Detroit, Michigan. It has been my pleasure and honor to serve in the Natural Resource area of conservation and restoration. This type of work has driven me to work harder to make a positive change to our unique ecosystems here in Hawaii. Over the years I have witnessed the benefits of my own two hands at work and I feel grateful for the opportunity to offer my help to benefit the land.
Molly Murphy, Invasive Plant Prevention
Victor, NY. From an early age I had a strong desire to work in the natural environment. My passion began when my father and I planted hundreds of trees in our back yard at the age of 13. Watching the seedlings grow into a forest was satisfying. I understood then that a career in conservation would keep me happy. I enjoy making a difference in Early Detection and being on the front lines keeping new invasive species from establishing in Hawaii.
Franny Kinslow Brewer, Communications Director:
Philadelphia, PA. I began my career in the financial industry, but always had an interest in the environment and natural resources. After working for a sea turtle conservation program in Greece, I wanted to pursue a career in conservation. I moved to Hawai’i and worked in non-profit, and eventually earned my degree in biology from UH-Hilo. As a student, I developed a love for the forests of the Big Island and a passion for protecting and caring for the unique natural landscapes here. After assisting on several ecological research projects with the Forest Service, I moved into education, teaching science full time at Big Island public and charter schools while earning my master’s degree. I still am very committed to the young people of our island and to getting students out of the classroom and into the forest.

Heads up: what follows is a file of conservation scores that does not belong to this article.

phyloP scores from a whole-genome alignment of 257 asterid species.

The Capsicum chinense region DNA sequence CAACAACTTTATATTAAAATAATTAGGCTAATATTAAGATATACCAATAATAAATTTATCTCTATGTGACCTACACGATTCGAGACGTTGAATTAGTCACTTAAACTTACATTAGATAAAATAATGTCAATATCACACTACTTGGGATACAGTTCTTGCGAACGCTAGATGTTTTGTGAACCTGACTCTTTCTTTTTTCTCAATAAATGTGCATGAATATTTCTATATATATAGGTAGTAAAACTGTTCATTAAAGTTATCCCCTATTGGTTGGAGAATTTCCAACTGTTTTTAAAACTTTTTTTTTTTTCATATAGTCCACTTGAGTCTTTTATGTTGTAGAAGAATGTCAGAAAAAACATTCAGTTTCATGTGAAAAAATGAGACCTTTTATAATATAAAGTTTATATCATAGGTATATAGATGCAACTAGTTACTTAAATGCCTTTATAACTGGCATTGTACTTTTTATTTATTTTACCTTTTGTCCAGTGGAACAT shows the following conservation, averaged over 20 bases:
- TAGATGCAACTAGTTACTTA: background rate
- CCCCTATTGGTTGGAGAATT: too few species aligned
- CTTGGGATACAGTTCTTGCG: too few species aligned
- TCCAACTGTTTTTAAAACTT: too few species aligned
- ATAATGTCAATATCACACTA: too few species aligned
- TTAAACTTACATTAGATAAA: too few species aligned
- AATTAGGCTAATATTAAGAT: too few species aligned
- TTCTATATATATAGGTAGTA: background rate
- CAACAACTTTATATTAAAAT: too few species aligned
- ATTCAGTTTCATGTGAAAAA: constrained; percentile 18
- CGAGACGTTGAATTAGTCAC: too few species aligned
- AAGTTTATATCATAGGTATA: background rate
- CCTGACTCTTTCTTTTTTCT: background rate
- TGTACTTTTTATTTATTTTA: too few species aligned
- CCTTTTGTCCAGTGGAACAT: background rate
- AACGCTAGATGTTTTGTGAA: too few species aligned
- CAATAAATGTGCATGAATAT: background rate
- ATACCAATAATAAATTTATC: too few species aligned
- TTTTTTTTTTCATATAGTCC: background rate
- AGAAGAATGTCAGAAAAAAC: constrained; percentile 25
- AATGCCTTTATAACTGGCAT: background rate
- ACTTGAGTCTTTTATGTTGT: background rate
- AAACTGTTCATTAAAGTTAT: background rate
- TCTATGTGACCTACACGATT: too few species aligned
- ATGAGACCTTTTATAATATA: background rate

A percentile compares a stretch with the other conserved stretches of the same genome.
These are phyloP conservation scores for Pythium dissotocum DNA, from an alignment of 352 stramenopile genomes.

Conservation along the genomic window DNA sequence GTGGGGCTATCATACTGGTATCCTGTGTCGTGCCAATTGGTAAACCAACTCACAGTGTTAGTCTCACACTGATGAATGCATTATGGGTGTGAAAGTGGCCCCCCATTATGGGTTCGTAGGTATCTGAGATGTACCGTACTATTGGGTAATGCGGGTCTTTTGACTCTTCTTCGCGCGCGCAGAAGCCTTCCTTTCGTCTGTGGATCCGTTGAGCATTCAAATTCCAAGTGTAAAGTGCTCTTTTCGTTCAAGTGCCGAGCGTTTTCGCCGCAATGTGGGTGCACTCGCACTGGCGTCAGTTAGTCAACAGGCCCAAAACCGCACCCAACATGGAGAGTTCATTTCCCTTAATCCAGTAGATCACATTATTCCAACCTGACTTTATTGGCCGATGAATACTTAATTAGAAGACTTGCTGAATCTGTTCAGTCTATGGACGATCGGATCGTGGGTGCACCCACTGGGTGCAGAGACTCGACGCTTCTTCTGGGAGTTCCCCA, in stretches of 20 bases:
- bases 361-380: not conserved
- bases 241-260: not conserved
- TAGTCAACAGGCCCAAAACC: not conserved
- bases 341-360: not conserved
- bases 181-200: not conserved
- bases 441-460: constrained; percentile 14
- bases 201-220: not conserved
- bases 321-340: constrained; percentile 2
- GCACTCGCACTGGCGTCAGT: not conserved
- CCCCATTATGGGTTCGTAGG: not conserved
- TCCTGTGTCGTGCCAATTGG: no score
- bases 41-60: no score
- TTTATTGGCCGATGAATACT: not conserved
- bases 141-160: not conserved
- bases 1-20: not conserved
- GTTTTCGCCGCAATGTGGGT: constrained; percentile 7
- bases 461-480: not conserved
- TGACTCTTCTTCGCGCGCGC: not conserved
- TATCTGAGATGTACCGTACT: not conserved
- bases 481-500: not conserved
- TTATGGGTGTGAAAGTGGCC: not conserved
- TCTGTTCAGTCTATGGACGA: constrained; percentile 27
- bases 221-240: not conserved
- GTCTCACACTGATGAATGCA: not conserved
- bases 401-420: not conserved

Hilo, Hawaii. My first experience in conservation was during the summer of my junior year in high school. Going through KUPU’s Youth Conservation Corps really piqued my interest in this field. From there, I went to pursue a degree in tropical horticulture from UHH. The biggest influence that directed my career path was working as a volunteer for Dr. Hara the entomologist at CTAHR that specialized in pest treatments for tropical flowers and foliage. I went on to be a student help then a temporary hire after I got my degree. While working at CTAHR I was able to help different nurseries around the island with their pest problems ranging from ants, slugs, beetles, and even coqui frogs. Now at BIISC I can take what I learned and use it to help the community rid themselves of the little fire ant that’s becoming a nuisance to everyone.
Idaho. Raised in the forests of the Northwest, I grew up with an appreciation for the environment and the biodiversity found in the world around us. I’ve also witnessed entire forests near my childhood home devastated by an invasive beetle, followed by massive wildfires fueled from the dead timber. The threat of an invasive species taking hold and destroying native forests and habitats is never ending. Working in conservation allows me to lend a hand in the effort to keep invasive species off of the Big Island, and combat those that have already reached our shores.